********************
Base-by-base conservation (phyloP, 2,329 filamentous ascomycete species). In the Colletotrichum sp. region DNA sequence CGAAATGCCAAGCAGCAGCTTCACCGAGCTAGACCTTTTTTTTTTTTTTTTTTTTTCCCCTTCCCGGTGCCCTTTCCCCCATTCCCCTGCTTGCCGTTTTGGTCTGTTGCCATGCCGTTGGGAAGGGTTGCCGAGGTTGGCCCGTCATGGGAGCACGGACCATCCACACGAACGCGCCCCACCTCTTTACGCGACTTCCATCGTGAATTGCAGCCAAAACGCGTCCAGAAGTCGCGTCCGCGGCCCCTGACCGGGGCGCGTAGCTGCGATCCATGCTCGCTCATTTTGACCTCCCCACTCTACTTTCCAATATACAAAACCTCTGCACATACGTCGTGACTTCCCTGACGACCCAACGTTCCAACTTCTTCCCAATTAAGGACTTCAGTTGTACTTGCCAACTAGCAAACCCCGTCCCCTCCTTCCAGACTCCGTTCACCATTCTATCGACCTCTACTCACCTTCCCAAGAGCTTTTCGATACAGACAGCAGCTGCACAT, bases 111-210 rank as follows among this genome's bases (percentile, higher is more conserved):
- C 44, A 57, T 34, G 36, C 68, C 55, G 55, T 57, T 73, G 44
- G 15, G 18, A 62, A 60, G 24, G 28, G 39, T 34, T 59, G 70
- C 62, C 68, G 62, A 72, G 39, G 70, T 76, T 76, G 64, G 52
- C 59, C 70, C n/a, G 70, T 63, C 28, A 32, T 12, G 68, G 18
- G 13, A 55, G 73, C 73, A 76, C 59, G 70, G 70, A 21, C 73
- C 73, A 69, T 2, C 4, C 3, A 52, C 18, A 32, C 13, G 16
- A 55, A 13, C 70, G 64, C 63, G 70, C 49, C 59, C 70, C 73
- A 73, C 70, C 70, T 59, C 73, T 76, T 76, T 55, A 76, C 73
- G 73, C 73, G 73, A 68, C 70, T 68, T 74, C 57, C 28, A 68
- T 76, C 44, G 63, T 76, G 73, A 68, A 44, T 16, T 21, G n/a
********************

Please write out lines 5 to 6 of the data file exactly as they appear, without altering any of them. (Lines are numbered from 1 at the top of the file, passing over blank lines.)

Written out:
- C 59, C 70, C n/a, G 70, T 63, C 28, A 32, T 12, G 68, G 18
- G 13, A 55, G 73, C 73, A 76, C 59, G 70, G 70, A 21, C 73